COVID-19 and Renal Failure: Challenges in the Delivery of Renal Replacement Therapy.
J Clin Med Res. 2020 May;12(5):276-285
Authors: Adapa S, Aeddula NR, Konala VM, Chenna A, Naramala S, Madhira BR, Gayam V, Balla M, Muppidi V, Bose S
Coronavirus disease 2019 (COVID-19), caused by severe acute respiratory syndrome coronavirus 2 (SARS-CoV-2), first officially reported in December 2019 in Wuhan City, Hubei province, China, and has since lead to a pandemic. Most cases result in minor symptoms such as cough, fever, sore throat, myalgia, fatigue, nausea, diarrhea, loss of smell, and abdominal pain. As of April 8, 2020, more than 1,485,000 cases of COVID-19 have been reported in more than 200 countries and territories, resulting in over 90,000 deaths. Outcomes are worse in elderly patients, particularly males, and those with comorbidities, but can affect any age group. The incidence of acute kidney injury in patients with COVID-19 infection is about 3-15%; and in patients with severe infection requiring care in the intensive care unit, the rates of acute kidney injury increased significantly from 15% to 50%. Acute kidney injury is an independent risk factor for mortality in COVID-19 patients. The nephrologists, as well as intensivists, are facing immense daily challenges while providing care for these patients in the inpatient setting as well as end-stage renal disease patients on chronic dialysis in both inpatient and outpatient settings. In the current review article, we discussed the epidemiology and etiology of acute kidney injury, management of acute kidney injury including renal replacement therapy options (both hemodialysis and peritoneal dialysis) for inpatient floor, as well as intensive care unit settings. We also discussed the challenges faced by the outpatient dialysis units with COVID-19 infection. We discussed measures required to limit the spread of infection, as well as summarized the guidance as per the Centers for Disease Control and Prevention (CDC), American Society of Nephrology (ASN), American Society of Diagnostic and Interventional Nephrology (ASDIN) and the Vascular Access Society of the Americas (VASA).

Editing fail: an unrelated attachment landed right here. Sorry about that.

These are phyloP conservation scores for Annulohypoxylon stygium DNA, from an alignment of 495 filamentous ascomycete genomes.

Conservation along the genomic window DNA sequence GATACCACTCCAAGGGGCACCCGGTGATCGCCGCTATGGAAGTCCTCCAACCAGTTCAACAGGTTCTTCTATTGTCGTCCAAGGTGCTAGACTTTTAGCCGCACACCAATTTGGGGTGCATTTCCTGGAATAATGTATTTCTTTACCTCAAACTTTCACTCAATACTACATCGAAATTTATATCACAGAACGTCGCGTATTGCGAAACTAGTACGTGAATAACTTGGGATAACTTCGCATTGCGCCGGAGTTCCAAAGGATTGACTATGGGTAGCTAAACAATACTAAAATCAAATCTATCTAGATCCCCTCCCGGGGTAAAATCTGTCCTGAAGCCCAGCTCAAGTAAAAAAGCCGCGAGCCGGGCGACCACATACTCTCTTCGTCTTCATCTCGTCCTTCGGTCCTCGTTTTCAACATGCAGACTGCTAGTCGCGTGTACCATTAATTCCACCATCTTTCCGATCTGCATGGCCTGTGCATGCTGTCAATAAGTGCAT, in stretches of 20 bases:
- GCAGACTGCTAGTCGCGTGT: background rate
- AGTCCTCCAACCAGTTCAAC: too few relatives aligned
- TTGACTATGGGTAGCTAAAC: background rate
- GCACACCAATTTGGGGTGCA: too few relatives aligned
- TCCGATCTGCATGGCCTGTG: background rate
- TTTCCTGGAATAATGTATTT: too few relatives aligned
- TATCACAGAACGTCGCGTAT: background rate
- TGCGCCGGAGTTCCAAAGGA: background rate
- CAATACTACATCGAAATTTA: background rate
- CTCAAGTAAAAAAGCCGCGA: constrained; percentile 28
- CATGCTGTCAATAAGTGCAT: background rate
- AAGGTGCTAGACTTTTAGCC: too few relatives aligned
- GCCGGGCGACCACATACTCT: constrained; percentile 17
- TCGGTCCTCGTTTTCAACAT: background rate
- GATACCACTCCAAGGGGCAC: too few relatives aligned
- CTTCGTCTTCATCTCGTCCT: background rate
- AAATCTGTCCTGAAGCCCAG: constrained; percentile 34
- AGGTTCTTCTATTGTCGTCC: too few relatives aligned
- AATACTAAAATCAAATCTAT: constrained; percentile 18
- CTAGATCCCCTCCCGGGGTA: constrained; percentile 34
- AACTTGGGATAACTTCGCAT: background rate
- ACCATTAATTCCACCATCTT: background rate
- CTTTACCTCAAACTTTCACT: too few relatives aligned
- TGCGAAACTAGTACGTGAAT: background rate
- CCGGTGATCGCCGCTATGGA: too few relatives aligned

PMID: 32489502 [PubMed]